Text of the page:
The TAKE with Rick Klein
As of Friday, Sen. Bernie Sanders is not the national delegate leader in the Democratic nomination race. Former Mayor Pete Buttigieg is, despite losing the popular vote in both states that have already -- mostly -- counted votes.
That seems likely to change -- and fast. Saturday's Nevada caucuses start a 10-day campaign stretch where Sanders seems virtually assured of opening a delegate lead, a lead that a growing number of anxious Democrats fear he may never surrender.
Ask the Buttigieg campaign.
"If the dynamics of the race did not dramatically change, Democrats could end up coming out of Super Tuesday with Bernie Sanders holding a seemingly insurmountable delegate lead," the campaign wrote in a memo released Thursday.
Or ask former Mayor Michael Bloomberg's campaign.
"As the race stands today, Sanders is poised to leave Super Tuesday with an over-400 delegate lead versus his next closest competitor … a likely insurmountable advantage," campaign manager Kevin Sheekey wrote in a memo this week.
Perhaps another surge from Sen. Elizabeth Warren, Buttigieg or Sen. Amy Klobuchar can blunt Sanders' momentum this weekend and beyond. Maybe former Vice President Joe Biden's last stand in South Carolina pays off or Bloomberg's big buys will keep Sanders' numbers down.
"We're just getting started," Warren told ABC News' Senior Congressional Correspondent Mary Bruce on Thursday.
But the campaign is far further along than voting results suggest, and would be no matter who underperformed at Wednesday's debate. With a big chunk of early votes already banked in Nevada, and California early voting already well underway, it may already be too late to bank on a whole new race.
The Nevada caucuses
The RUNDOWN with MaryAlice Parks
The race for second again feels most interesting going into the weekend in Nevada.
Sanders' team feels confident they could secure a second clean win here.
But even if he does, a crowded field means he stands almost no chance of breaking 50% of the vote. He will be lucky if he breaks 30.
So with a majority of the voters still fractured among the rest of the candidates, the number two spot takes on extra significance.
Warren's surrogates want her debate performance to keep her top of mind for voters going into Super Tuesday. They said they would be closely examining any difference between the early vote results in Nevada that came in midweek and the results that come on Saturday, to see if she did in fact get a bump that they can spin and sell.
No one clearing a majority in these early states has made a contested convention increasingly likely. That means the most impactful part of Wednesday's debate might have been what happened when Sanders said that whoever walks into the convention in the lead should walk out the winner.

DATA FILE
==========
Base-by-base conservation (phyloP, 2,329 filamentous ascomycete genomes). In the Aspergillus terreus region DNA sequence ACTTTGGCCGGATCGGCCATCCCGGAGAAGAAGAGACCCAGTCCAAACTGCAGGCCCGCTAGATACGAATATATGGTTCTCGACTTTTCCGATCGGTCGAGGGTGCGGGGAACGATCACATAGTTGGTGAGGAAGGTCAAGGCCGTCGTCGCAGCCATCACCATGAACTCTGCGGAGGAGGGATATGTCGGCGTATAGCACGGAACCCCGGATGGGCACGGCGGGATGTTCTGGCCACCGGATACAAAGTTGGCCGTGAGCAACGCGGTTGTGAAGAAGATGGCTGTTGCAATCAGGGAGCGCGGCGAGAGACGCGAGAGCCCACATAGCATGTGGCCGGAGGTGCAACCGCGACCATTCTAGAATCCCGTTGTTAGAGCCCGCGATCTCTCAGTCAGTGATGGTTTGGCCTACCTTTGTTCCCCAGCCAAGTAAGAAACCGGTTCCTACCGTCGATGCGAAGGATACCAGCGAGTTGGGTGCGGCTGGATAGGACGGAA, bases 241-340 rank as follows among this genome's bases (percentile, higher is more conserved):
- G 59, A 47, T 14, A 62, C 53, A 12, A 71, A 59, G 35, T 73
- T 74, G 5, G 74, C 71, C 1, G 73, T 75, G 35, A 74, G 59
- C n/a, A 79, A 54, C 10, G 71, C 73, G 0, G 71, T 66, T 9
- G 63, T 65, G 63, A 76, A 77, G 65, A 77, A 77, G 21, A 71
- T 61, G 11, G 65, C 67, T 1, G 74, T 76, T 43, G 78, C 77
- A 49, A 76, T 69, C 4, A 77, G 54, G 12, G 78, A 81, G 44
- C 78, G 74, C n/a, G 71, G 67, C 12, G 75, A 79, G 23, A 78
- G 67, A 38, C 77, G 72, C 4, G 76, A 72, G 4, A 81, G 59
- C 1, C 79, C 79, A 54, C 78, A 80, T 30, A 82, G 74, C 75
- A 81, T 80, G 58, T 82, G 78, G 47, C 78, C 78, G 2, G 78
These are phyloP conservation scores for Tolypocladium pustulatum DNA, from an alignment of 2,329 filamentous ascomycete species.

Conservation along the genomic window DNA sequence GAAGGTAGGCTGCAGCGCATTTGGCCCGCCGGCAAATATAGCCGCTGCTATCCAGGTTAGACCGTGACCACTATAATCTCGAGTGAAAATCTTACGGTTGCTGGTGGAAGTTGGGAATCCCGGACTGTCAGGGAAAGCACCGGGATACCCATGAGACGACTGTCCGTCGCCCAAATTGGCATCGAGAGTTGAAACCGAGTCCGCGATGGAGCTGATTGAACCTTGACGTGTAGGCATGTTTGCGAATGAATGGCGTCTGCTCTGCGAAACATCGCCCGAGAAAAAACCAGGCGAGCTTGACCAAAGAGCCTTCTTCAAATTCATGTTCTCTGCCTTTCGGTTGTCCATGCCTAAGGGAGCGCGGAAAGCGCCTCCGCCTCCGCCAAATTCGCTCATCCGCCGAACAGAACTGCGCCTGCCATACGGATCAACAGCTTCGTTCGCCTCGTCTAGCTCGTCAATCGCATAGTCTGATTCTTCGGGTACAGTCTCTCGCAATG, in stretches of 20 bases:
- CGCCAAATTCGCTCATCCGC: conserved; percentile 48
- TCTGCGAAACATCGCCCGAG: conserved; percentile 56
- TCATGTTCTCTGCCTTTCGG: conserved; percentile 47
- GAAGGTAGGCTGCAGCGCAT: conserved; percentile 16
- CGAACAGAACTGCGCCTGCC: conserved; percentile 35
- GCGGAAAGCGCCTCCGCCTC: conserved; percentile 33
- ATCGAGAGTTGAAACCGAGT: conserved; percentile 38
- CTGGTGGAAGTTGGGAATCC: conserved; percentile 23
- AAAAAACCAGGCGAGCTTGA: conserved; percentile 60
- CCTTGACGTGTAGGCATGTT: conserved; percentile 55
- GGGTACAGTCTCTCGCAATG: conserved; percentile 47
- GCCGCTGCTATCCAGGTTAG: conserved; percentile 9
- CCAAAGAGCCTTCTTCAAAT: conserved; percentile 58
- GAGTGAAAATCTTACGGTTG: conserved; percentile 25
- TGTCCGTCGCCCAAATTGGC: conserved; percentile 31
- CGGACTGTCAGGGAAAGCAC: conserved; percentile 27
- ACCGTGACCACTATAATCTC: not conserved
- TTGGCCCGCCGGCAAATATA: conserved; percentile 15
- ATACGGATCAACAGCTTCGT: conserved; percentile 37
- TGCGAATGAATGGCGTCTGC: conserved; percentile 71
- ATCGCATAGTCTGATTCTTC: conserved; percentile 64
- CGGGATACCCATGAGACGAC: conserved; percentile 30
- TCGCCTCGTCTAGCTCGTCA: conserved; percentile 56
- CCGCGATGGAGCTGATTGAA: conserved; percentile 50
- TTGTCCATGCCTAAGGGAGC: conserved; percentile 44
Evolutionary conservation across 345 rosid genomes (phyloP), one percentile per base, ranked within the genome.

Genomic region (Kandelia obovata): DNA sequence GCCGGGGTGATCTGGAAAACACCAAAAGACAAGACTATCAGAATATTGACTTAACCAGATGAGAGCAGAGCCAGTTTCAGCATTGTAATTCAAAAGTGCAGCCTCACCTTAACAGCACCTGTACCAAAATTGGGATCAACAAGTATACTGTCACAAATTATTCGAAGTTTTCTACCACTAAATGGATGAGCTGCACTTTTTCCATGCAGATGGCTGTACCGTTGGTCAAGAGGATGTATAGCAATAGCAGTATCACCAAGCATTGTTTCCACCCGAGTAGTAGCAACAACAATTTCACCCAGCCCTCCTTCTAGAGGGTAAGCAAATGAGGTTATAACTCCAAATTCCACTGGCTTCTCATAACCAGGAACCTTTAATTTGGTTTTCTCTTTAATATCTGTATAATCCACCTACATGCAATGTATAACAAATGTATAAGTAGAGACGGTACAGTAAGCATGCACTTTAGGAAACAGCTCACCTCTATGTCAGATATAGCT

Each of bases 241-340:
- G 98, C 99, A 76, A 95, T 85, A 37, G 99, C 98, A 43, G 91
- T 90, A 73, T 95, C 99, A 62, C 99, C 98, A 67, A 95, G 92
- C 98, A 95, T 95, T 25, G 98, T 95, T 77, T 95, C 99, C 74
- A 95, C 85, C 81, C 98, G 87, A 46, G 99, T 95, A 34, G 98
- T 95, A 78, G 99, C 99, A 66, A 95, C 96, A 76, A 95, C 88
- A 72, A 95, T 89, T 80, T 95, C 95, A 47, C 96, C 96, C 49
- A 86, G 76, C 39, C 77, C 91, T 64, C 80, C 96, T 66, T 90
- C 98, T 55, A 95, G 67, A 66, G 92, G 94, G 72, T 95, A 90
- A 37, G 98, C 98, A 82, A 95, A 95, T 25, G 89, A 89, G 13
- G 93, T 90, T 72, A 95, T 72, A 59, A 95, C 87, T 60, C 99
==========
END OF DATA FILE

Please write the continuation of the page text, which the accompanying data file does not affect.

The TIP with Cheyenne Haslett
For more than a year, Warren has told voters to follow the money. From PAC money, to lobbyist money, to paid-for experts -- every issue voters care about has been influenced by money, she often tells her crowds on the trail. But as her opponents surged past her in the national polls in recent weeks, all aided either by super PAC support or their own bank accounts, Warren's message changed: if you can't beat them, join them.
"So here's where I stand, if all of the candidates want to get rid of super PACs, count me in. I'll lead the charge. But that's how it has to be. It can't be the case that a bunch of people keep them and only one or two don't," Warren said, a day after a new super PAC called "Persist" launched $800,000 of pro-Warren ads in Nevada.
Warren maintains that she hasn't changed her stance. If all candidates disavow super PAC support, as she has repeatedly called on her fellow Democrats to do, she will too, she said. But until then, she has not indicated she will reject the boost.
Meanwhile, her public record reflects the vigor with which Warren has led her campaign on an anti-PAC message -- criticizing Biden for reversing his opposition to PACs when his opponents surpassed him in grassroots fundraising and pledging on her own website that she would disavow any super PAC that formed to support her in the primary.
ONE MORE THING
To hear two men affirm their love for one another so openly in a presidential campaign is groundbreaking and historic. Pete Buttigieg is the first major openly gay candidate to launch a bid for the presidency, and with voting underway, he's currently leading the Democratic field in delegates. His husband Chasten Buttigieg sat down with ABC News Correspondent Linsey Davis to respond to critics and discuss the historic nature of the campaign as part of the "Running Mates" series.
ABC News' "Start Here" Podcast. Friday morning's episode features ABC News Chief Legal Analyst Dan Abrams, who describes what went down in the courtroom Thursday as Roger Stone was sentenced to 40 months in prison. Then, Galen Druke from our partners at FiveThirtyEight gets us ready for the Saturday's Nevada caucuses. http://apple.co/2HPocUL
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